Being Boring: while Gene Roddenberry brought a great deal to the genre of science fiction, and nobody can deny his accomplishments, the idea of a future without conflict was not one of his better ideas. Which is why subsequent writers ditched that idea entirely.


I know that normally I post a bunch of political stuff on Wednesdays, but I think we all need a break.

500 Words on Blamethrowers

“A lie can get halfway around the world before the truth has a chance to get its pants on.” – Winston Churchill

I don’t know for sure if I’ve coined this term myself, or if it’s existed for a while, but I’ve been using “blamethrower” quite a bit lately. As in: “so-and-so made a mistake or became aware of a mistake someone else made, and they broke out the blamethrower.” It’s far too common a practice to pawn off responsibility for a mistake, no matter how large or small, onto another person.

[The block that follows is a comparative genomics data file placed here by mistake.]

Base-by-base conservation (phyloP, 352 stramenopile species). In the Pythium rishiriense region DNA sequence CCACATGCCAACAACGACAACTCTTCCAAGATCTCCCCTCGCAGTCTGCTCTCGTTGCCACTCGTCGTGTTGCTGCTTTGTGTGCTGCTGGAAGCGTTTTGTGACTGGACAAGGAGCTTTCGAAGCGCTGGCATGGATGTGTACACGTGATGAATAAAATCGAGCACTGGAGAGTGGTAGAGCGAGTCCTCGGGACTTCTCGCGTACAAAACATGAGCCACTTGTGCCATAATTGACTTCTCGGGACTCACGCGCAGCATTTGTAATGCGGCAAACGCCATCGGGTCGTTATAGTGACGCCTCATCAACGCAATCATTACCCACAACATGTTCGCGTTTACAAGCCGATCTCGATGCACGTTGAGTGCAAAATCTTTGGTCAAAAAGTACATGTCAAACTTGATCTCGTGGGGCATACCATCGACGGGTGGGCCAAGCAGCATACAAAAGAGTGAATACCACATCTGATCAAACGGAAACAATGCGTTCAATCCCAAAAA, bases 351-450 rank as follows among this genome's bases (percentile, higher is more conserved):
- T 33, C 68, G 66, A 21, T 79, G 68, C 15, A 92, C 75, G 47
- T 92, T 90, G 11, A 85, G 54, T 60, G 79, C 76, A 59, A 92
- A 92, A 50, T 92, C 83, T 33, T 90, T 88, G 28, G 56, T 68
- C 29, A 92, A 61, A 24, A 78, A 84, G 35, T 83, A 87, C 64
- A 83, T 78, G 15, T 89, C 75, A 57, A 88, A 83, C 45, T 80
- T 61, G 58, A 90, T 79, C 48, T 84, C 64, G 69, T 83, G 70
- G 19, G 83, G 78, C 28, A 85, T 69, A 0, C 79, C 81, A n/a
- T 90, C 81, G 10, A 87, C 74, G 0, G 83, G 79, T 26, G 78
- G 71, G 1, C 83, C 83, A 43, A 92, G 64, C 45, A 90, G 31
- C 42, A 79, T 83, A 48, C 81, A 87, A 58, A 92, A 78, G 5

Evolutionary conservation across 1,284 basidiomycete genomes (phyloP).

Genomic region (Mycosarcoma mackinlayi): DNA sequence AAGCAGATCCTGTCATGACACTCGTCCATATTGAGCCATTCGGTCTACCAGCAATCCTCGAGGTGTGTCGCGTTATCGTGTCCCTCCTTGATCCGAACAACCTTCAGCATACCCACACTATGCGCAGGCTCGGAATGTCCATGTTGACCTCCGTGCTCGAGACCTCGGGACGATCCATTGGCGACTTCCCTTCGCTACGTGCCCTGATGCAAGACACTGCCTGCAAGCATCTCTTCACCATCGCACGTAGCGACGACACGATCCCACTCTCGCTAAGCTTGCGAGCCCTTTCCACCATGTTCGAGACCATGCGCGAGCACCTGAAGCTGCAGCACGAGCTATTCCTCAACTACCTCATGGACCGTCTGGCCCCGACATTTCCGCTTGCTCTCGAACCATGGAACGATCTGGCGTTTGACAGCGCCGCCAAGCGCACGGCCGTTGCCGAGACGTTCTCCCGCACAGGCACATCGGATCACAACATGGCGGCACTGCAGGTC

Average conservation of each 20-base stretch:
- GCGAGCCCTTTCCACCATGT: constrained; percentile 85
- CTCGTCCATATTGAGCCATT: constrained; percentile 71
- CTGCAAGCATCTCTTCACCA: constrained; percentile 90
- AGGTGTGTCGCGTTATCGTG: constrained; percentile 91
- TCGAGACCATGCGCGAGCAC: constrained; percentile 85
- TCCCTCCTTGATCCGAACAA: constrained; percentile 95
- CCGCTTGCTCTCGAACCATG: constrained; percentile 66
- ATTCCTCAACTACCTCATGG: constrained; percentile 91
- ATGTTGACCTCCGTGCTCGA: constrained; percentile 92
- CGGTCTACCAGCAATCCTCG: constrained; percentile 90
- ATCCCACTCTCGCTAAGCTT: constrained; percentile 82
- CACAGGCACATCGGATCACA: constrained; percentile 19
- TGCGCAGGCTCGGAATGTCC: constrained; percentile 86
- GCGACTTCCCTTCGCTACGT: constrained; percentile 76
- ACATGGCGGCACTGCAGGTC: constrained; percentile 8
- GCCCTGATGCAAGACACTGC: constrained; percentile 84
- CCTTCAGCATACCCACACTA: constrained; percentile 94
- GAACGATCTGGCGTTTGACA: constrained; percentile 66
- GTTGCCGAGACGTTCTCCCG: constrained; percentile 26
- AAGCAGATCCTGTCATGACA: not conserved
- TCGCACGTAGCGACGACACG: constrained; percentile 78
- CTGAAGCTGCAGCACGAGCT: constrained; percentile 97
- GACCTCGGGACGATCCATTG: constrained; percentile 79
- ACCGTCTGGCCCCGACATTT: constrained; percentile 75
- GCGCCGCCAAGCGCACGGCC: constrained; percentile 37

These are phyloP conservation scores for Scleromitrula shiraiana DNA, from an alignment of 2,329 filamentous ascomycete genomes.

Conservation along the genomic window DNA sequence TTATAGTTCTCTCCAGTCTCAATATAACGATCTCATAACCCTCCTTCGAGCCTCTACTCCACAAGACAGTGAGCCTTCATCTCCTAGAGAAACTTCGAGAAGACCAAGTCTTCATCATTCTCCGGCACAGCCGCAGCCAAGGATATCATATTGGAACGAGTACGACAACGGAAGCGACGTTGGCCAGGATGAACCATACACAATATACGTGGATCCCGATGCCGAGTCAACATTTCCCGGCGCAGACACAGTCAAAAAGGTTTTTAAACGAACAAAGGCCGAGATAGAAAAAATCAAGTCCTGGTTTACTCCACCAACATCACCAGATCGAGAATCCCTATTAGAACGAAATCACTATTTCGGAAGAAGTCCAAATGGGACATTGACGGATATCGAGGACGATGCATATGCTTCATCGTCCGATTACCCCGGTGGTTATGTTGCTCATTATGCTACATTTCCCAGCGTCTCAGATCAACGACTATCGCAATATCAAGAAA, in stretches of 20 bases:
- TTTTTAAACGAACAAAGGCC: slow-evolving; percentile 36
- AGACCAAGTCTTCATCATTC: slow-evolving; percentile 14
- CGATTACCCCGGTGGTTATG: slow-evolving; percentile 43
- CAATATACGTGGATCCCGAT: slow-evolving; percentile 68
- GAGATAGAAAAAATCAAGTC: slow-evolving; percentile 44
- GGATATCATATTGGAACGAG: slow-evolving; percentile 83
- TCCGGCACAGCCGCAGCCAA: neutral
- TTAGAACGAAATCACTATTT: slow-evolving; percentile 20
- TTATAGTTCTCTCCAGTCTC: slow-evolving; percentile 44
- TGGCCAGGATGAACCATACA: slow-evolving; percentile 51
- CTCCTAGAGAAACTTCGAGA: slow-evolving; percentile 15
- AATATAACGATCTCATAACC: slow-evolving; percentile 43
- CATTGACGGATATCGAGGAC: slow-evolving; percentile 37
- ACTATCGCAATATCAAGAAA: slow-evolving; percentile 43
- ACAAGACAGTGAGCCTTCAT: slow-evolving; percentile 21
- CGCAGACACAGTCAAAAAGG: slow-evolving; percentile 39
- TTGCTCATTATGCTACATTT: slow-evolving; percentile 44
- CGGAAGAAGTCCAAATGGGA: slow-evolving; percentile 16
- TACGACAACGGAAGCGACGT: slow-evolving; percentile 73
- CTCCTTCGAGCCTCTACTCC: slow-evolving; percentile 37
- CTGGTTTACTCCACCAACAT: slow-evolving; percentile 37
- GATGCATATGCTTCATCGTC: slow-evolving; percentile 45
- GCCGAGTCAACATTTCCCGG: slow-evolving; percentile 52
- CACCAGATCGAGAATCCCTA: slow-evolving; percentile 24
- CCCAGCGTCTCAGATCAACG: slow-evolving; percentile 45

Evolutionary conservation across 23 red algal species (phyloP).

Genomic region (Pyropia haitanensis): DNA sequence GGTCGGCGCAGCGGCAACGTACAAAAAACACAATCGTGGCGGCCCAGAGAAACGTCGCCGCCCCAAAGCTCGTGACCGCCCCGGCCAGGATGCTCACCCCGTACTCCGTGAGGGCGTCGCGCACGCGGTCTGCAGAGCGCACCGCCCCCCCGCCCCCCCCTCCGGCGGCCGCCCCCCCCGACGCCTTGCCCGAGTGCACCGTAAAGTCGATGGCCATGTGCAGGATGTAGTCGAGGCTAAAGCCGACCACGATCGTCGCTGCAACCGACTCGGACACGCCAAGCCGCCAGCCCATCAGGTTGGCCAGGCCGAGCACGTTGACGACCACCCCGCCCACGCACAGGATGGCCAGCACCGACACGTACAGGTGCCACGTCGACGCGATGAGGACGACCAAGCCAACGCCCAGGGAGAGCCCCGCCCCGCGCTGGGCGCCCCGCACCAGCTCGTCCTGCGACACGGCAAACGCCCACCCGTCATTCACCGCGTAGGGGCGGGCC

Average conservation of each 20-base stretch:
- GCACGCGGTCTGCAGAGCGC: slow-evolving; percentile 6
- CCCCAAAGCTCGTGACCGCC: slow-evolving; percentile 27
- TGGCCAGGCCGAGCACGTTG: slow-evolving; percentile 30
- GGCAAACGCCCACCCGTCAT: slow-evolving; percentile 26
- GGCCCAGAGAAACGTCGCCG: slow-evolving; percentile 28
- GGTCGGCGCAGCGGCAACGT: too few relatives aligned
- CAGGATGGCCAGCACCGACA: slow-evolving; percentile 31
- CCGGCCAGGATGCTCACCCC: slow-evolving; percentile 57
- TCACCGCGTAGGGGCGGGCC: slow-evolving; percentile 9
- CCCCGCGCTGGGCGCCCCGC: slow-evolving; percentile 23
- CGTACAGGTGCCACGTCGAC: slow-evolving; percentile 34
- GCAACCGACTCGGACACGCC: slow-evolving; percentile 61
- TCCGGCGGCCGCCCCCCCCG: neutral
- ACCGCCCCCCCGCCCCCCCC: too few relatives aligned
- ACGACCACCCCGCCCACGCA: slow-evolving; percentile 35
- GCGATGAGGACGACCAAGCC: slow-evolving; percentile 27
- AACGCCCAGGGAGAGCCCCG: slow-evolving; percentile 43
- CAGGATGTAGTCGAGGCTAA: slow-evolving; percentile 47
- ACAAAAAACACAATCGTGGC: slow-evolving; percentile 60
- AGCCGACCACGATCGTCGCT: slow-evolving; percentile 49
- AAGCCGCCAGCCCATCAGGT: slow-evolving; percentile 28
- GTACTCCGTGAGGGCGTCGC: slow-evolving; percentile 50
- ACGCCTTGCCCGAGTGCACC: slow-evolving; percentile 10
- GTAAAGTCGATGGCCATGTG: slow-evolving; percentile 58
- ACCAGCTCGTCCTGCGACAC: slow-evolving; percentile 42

Let’s be clear right from the off: we are responsible for our own actions.

Courtesy Netflix

When we make a mistake, we want to find some explanation. Ideally, an external source — a diagnosed (or undiagnosed) mental condition of ours, a flaw in another person, extenuating circumstances. If we can seize upon one, out comes the blamethrower. We set alight the explanation quickly, setting it alight so that it draws attention, ours and that of others, away from the bad decision we made and towards whatever we’ve chosen to bear the brunt of the blame.

The insidious part is, it’s very easy for others to break out their blamethrowers as well. Fire is fascinating, and it attracts onlookers. All too often, they jump on the bandwagon, contributing fuel to the fire. In these days of social media and infectious groupthink, this can happen at an alarming rate.

Even worse, this can happen when the party getting set on fire has done nothing wrong.